Reality vs appearance in Richard III Paper
In the play ‘Richard IIII’, Shakespeare shows instances of outward appearances masking inward reality throughout the play. Shakespeare has effectively intertwined the two elements appearance and reality to give the audience a different view and more information than the characters are aware of in the play. The audience can anticipate events that may follow creating dramatic tension. This theme is represented by Richard, however Richards’s right hand man ‘Buckingham’ also plays a major part in it, ‘’My other self, my counsel’s consistory, my oracle, my prophet!’’
The difference between appearance and reality first shows up when Richard admits to not only himself, but to the audience, that he is a villain, “As I am subtle, false and treacherous”. By admitting to himself that he, Richard, is a villain, he reveals reality, as he has no motive to lie or deceive himself. In this soliloquy, Richard’s motive is not to deceive any other character, but rather to take a step back from his deceptions and to give the audience a glimmer of reality instead of the cloak he feeds to the other characters. This is one of the few times that Richard exposes himself as what he truly is, a villain, of deception and fraud, ‘’I am determined to prove a villain…’’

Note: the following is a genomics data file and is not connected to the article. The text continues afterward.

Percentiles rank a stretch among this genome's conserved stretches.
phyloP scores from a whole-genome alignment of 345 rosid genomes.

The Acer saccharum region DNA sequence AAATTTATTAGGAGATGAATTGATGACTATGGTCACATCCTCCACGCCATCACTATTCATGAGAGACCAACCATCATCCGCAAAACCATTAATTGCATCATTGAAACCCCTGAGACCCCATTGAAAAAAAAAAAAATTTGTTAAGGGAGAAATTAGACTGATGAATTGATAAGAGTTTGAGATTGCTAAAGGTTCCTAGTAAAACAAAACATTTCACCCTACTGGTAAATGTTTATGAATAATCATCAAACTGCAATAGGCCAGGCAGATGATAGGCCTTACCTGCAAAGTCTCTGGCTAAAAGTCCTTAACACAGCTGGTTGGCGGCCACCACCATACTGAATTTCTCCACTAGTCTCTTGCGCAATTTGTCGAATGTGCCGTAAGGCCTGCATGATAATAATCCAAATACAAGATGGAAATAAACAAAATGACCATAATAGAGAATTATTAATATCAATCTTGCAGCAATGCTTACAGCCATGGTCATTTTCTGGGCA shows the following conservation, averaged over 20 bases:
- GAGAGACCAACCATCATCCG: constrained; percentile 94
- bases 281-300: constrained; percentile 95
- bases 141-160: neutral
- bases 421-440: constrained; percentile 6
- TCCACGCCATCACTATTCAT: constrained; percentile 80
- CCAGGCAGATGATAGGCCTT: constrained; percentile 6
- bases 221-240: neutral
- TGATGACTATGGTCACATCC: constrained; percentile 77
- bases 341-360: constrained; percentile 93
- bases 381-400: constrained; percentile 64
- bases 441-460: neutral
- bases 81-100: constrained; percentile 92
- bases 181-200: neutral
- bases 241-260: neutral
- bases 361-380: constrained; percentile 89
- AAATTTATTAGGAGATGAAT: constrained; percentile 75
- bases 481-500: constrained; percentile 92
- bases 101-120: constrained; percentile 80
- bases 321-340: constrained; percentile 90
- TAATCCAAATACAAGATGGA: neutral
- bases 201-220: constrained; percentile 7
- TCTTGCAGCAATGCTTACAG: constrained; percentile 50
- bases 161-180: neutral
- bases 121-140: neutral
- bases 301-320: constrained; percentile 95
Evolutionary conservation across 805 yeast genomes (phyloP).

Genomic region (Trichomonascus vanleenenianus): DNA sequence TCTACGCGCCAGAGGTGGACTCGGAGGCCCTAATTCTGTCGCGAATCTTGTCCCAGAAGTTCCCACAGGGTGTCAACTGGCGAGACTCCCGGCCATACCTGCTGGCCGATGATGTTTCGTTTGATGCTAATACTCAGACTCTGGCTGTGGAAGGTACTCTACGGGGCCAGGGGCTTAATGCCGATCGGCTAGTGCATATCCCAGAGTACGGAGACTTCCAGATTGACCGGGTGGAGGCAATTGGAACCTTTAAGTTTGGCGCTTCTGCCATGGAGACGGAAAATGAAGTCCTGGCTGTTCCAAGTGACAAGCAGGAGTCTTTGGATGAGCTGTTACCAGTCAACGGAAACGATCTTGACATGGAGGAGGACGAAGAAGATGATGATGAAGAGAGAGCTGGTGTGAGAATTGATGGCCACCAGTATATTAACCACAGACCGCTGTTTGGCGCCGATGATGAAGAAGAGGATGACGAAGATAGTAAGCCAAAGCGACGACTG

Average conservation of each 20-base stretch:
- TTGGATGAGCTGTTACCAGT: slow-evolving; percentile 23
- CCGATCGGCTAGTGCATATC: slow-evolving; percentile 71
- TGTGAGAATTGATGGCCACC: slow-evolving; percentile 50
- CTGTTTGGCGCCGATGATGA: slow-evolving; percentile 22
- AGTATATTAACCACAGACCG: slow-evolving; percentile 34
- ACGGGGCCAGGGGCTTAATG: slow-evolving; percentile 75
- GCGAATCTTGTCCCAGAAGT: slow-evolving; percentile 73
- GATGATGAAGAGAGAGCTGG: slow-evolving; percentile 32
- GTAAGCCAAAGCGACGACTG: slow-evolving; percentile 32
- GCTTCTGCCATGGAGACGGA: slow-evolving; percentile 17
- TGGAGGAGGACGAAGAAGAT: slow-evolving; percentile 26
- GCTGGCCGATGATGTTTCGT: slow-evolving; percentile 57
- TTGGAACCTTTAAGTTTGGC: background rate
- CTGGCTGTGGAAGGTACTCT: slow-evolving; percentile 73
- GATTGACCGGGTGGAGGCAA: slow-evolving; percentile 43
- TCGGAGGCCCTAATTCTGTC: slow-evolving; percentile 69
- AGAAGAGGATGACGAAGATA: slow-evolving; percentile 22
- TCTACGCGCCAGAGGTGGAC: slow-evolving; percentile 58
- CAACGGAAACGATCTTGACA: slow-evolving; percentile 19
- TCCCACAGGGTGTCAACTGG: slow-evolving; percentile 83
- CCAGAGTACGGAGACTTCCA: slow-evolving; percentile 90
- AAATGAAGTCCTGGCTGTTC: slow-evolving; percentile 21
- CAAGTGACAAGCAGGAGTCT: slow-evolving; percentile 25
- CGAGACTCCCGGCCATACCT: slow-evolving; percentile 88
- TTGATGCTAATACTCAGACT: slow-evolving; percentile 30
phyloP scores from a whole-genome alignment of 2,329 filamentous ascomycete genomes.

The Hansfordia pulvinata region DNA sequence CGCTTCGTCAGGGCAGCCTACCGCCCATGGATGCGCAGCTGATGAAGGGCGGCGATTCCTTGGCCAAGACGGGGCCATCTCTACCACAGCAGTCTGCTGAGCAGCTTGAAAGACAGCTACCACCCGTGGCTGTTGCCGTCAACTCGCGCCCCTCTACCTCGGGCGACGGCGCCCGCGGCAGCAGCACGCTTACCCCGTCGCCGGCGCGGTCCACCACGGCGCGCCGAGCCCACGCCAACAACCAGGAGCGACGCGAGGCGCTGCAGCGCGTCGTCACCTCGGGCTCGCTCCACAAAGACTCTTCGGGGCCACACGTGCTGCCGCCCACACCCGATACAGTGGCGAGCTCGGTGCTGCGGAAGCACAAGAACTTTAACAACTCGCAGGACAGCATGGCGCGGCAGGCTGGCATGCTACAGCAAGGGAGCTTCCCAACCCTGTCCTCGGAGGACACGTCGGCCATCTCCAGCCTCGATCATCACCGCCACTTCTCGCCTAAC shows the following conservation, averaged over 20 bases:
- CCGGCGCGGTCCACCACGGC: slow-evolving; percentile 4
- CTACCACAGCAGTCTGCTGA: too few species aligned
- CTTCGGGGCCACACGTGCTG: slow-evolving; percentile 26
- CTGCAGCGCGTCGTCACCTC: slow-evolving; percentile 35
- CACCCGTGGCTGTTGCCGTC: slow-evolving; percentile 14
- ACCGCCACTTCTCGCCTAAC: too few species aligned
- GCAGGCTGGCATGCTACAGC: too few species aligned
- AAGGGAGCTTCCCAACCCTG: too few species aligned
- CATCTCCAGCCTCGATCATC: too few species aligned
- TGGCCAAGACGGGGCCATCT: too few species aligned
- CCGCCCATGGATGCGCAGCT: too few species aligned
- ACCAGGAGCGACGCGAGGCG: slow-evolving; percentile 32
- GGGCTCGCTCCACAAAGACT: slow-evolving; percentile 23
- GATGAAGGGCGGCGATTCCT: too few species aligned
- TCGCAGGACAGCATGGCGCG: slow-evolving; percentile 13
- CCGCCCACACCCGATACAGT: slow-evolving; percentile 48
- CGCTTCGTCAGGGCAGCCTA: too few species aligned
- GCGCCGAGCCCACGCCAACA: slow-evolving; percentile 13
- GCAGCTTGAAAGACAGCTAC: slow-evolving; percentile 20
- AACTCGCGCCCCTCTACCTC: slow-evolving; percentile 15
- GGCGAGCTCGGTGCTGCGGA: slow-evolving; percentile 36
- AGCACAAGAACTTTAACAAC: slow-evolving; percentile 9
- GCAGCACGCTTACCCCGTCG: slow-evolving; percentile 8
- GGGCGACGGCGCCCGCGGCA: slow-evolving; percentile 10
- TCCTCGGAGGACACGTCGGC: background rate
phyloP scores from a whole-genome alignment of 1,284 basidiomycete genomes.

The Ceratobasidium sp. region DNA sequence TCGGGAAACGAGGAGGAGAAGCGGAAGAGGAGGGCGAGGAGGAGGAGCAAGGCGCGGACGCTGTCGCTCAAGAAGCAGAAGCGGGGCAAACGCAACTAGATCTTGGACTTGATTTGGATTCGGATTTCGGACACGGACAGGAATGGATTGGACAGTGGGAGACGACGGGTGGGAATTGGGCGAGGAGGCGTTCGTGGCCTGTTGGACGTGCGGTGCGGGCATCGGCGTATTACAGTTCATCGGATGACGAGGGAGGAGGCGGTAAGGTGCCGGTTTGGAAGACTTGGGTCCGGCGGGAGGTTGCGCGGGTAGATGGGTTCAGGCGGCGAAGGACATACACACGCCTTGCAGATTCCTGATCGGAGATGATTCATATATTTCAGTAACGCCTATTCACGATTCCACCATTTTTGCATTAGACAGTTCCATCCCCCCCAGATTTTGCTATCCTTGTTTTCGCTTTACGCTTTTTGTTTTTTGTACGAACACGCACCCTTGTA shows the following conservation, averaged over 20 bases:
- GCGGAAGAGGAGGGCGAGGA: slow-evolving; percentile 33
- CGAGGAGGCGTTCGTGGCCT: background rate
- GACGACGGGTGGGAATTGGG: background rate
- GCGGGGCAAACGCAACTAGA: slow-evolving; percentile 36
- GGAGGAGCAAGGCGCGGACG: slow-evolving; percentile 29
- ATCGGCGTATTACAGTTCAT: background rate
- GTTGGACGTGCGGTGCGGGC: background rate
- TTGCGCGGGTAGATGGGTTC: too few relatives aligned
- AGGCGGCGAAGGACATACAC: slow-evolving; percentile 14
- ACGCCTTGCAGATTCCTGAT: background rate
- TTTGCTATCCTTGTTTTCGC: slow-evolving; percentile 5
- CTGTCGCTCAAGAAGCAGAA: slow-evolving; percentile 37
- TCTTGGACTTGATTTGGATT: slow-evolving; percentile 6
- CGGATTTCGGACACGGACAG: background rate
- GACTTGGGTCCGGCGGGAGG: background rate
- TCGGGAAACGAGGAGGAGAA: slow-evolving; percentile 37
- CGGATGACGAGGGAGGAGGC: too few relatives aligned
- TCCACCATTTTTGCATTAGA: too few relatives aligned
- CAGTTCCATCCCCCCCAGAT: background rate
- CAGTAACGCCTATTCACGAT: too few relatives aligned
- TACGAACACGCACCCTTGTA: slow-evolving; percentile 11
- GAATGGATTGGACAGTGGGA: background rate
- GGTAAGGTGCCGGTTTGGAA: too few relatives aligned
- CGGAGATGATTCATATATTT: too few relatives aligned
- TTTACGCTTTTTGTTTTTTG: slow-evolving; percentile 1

Moreover this theme is also revealed in act three through Buckingham, ‘’we know each other’s faces. For our hearts, He knows no more of mine than I of yours…’’. This line gives dramatic force to the theme, the ability to judge a person correctly by external signs. Buckingham says he knows Richard’s outward appearance or faces but not his inward thoughts or heart. In sharp contrast, Hastings claims a close relationship with Richard and assumes that Richard will willingly accept his view as his own. Through Shakespeare’s dramatic irony which creates tension and keeps the audience drawn in suspense, Hastings continues to assume mistakenly that ‘faces’ equal ‘hearts’. He claims that Richard is unable to conceal his feelings and intensions ‘’I think there’s never a man in Christendom can lesser hide his love or hate, than he’’.
In ‘Richard III’, Shakespeare uses the difference between appearance and reality to show that one may be so clever like Richard yet it is so difficult to maintain his front. At the end, the truth will finally come out and the consequences are shown to be tragic. Shakespeare has made Richard into such a realistic character for other characters in the play. For them, when reality is revealed it is too late.